Now, I’m certainly not saying we should get rid of chapter releases entirely - hell no. That would be a clear regression and reduce overall availability. The idea of releasing individual chapters, especially when they are as close to the Japanese release as possible, is a great one. Hell, it did wonders for anime, just look at the streaming landscape now. You have an obscene wealth of legally available content!
I would argue that releasing manga by the chapter as close as possible to the Japanese release is almost a necessity to help improve the manga landscape and beat out the pirates - if the legit thing is just as fast (or faster) and more convenient, who would bother with scanlating that particular title outside of people who would likely not be customers anyway? There will still be the alternative issue of people ripping the legit product and re-hosting it under their name, which also happens to anime and frankly will never be fully stomped out, but having primacy and convenience will ensure a place for the legit article. The main issue as far as I see it is that as a reader you have to individually purchase all of these bite-sized pieces of content, spending money for each single chapter, at an inflated rate and reduced convenience. There needs to be a better way to meet this need.
With all this in mind, what would a possible solution look like? I believe that a subscription service would be the most forward-thinking solution. This is something I have mentioned off-hand before (especially on the podcast), so I apologise for repeating myself. This is, of course, not a new idea - I would argue that Crunchyroll was ahead of the times when they launched their manga service, however a combination of failures in execution neutered it. Poor initial catalog, a succession of confusing requirements to gain access to the content, technical issues, lack of development and poor communication/marketing now leave the service in a bizarre twilight state. This is a massive shame as there is some amazing manga on the service. You only get one chance to make a first impression as the saying goes, and I would argue Crunchyroll blew it and continues to blow it due to accessibility issues and poor audience perception.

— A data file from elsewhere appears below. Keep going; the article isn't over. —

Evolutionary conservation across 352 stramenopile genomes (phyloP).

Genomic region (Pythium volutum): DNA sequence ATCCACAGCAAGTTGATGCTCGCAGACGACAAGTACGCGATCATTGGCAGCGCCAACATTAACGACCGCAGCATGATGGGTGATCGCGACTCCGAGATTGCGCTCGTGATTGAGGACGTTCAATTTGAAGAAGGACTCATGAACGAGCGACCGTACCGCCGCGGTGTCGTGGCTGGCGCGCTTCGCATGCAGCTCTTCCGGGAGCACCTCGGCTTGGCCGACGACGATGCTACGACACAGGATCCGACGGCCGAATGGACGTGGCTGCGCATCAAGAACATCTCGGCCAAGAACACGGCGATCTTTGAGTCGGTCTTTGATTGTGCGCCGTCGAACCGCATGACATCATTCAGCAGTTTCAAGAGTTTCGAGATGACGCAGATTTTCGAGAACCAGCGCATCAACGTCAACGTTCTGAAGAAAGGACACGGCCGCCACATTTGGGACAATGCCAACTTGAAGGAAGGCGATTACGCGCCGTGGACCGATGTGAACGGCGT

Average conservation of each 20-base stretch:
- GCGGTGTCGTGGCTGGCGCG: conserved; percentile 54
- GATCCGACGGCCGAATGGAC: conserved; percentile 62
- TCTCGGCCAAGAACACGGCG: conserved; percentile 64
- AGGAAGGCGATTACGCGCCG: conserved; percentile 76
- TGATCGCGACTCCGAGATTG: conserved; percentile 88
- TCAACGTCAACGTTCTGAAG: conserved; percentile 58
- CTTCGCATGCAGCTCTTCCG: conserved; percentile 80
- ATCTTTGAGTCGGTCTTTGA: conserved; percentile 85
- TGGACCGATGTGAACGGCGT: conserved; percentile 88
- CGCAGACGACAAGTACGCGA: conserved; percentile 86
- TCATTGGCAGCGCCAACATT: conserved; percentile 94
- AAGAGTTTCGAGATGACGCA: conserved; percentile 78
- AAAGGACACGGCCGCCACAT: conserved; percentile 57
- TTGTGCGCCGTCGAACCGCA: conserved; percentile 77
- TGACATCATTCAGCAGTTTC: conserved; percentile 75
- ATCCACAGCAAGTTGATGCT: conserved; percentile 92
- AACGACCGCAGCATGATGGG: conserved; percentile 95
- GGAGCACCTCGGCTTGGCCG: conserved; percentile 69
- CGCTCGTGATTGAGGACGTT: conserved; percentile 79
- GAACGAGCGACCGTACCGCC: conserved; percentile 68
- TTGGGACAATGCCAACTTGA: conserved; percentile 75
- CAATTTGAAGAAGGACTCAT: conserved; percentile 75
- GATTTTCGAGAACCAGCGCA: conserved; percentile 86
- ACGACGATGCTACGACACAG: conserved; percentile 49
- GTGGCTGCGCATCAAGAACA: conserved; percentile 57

I would also argue that a refined template for a solution already exists in the shape of J-Novel Club. Individual chapters of series are made available as they are translated on a reliable schedule, and access to both new content and the existing back catalog is gated by an ongoing subscription. When a volume of a series is completed, this is collated and sold digitally and (if there is the justification for it) physically in a range of storefronts.
Subscribers also receive a coupon for a digital volume purchase as an incentive to keep them subscribed continuously and to positively discourage people dipping in for a single month to consume everything and then cancel (although this is not the end of the world as the user is still engaging with the legal storefront and paying money into the service). This also gives the user something to “keep” if they do cancel their subscription.
You can easily argue that this is not even a new solution, as it takes elements from existing solutions within the digital manga space (particulaly Shonen Jump and Crunchyroll) and completes the package.
We know that people want manga chapter releases, especially simulpubs, but they way they are currently served creates a barrier to entry for the reasons I have previously outlined. There needs to be a better solution available - after all, the main competition for digital manga is not physical volumes but instead free piracy, with all its weird drama and questionable, highly variable, quality. Much like in the anime and light novel spaces, part of the solution for manga comes from beating the pirates at their own game. Doing so will meet the expectations of the audience who consume the content, easing their transition to a complete legitimate solution and ensuring attention and - most importantly - money flows back to the creators.
What are your thoughts on the future of manga "simulpubs"? Let us know in the comments section below.